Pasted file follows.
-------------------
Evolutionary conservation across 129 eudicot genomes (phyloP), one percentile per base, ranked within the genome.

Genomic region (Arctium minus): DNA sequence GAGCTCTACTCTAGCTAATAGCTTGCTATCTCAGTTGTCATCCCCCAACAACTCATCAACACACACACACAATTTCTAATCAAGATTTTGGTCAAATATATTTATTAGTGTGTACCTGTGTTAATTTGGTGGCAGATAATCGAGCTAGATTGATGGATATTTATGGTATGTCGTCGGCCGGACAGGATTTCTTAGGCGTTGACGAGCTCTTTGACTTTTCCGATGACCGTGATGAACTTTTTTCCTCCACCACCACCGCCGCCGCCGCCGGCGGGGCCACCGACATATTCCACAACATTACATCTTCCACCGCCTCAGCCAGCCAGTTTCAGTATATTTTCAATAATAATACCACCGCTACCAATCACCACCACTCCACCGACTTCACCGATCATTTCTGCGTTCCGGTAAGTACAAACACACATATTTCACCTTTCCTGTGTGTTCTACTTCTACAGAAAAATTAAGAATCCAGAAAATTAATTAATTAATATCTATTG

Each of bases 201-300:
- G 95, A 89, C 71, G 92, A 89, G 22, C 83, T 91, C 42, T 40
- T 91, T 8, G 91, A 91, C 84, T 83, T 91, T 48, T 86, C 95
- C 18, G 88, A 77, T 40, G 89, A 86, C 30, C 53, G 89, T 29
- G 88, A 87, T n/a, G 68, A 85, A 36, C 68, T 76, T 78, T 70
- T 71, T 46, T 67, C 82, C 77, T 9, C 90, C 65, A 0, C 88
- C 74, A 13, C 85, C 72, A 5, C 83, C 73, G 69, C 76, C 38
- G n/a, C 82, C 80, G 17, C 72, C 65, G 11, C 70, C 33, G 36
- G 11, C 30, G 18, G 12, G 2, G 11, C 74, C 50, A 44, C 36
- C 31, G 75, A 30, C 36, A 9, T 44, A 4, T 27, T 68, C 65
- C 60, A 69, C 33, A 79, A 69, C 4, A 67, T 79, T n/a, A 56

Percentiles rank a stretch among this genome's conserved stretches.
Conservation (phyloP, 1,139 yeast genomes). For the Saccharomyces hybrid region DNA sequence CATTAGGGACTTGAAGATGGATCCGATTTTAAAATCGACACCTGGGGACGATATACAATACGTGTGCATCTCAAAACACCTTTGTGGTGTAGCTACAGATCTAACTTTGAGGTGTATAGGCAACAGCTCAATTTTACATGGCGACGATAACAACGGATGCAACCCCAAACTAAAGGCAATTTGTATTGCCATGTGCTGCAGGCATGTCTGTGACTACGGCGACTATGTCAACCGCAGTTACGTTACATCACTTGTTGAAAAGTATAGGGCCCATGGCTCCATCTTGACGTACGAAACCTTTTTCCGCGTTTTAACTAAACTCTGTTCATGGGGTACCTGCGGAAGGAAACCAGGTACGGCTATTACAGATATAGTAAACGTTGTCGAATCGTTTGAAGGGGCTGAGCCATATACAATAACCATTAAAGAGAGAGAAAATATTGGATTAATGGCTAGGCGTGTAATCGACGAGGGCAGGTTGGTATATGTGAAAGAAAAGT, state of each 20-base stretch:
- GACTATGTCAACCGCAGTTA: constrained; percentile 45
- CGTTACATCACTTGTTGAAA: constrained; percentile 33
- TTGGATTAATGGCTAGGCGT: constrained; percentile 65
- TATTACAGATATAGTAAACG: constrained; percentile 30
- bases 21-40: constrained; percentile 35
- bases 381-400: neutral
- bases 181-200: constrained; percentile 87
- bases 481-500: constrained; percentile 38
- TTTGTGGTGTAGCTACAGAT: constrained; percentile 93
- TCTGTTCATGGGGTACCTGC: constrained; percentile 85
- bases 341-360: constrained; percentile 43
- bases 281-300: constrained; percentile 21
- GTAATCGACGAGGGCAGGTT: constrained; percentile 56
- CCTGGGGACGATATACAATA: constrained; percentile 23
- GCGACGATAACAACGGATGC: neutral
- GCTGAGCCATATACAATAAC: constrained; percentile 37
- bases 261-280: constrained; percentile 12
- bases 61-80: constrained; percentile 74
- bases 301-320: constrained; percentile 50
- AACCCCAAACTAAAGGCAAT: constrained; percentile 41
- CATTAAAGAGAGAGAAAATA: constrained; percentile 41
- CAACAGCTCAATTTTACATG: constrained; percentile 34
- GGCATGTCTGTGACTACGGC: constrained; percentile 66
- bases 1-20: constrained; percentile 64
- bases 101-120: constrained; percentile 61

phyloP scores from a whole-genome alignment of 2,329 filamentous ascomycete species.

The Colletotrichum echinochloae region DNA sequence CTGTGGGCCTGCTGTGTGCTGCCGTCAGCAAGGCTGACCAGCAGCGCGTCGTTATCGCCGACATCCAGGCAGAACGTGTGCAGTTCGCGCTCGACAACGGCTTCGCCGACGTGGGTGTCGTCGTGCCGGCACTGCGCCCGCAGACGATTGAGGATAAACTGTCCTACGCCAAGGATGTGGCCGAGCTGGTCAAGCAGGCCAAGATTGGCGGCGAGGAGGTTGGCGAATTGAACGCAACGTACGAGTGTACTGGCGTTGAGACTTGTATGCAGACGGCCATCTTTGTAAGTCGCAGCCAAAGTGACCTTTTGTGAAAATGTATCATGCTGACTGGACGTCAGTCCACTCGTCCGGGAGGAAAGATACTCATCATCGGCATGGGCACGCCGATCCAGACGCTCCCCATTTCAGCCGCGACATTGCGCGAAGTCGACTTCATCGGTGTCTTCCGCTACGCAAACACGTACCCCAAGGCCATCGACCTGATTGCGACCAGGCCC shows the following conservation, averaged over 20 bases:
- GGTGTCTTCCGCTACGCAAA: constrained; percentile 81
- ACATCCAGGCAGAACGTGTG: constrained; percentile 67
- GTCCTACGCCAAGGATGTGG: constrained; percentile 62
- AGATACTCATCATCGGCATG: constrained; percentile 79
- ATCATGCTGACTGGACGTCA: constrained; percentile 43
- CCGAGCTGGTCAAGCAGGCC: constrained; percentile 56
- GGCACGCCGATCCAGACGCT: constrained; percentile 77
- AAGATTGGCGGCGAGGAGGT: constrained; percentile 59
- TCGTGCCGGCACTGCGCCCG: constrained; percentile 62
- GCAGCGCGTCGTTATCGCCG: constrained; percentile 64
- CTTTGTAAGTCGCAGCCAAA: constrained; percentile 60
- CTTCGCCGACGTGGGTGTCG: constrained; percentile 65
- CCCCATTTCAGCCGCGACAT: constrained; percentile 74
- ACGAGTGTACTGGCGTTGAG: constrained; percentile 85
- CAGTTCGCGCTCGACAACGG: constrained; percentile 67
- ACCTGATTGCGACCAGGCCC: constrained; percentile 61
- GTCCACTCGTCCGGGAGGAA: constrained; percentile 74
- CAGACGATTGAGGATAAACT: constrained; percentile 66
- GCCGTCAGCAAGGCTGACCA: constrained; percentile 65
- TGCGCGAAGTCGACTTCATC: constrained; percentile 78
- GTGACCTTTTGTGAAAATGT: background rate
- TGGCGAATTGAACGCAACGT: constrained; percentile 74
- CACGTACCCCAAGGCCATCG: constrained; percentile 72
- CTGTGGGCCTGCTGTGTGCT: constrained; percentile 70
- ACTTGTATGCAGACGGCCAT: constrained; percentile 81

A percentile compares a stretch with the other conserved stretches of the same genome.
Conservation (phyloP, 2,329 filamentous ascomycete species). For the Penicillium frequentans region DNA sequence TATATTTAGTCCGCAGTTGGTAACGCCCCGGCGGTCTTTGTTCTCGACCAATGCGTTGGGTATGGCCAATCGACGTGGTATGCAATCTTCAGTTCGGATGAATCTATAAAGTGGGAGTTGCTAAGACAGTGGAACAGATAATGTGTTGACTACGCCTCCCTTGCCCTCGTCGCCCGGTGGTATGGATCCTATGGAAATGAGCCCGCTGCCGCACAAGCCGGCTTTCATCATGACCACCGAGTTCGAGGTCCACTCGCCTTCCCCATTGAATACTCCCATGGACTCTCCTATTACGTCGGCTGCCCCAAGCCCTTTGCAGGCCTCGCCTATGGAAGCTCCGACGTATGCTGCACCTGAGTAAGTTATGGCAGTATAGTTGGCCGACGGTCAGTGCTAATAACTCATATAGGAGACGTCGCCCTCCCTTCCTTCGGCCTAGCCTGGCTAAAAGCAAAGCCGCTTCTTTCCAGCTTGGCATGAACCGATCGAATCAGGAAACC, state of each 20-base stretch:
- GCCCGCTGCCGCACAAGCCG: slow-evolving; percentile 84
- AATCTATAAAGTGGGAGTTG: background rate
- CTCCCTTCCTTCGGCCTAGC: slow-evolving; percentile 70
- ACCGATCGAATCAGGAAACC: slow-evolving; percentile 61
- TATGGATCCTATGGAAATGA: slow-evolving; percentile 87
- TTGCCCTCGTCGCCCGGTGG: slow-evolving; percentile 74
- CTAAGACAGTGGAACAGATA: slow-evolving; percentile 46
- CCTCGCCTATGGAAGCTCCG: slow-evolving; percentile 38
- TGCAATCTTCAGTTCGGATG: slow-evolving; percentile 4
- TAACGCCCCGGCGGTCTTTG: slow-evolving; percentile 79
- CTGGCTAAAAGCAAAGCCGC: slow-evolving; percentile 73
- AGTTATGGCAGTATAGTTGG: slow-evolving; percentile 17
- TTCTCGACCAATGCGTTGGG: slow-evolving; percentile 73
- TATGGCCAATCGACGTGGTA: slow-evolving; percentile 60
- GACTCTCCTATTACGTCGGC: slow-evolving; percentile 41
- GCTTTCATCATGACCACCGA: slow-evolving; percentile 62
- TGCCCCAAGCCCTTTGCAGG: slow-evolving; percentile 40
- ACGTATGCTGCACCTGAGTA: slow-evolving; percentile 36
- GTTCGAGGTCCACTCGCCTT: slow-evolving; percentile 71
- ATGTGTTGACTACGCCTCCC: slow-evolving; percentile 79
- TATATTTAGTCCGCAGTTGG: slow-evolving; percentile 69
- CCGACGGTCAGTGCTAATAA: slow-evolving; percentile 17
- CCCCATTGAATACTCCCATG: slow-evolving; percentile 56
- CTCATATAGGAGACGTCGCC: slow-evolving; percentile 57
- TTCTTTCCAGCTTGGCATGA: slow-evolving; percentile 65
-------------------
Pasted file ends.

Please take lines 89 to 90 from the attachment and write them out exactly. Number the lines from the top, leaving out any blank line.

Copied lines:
- ATGTGTTGACTACGCCTCCC: slow-evolving; percentile 79
- TATATTTAGTCCGCAGTTGG: slow-evolving; percentile 69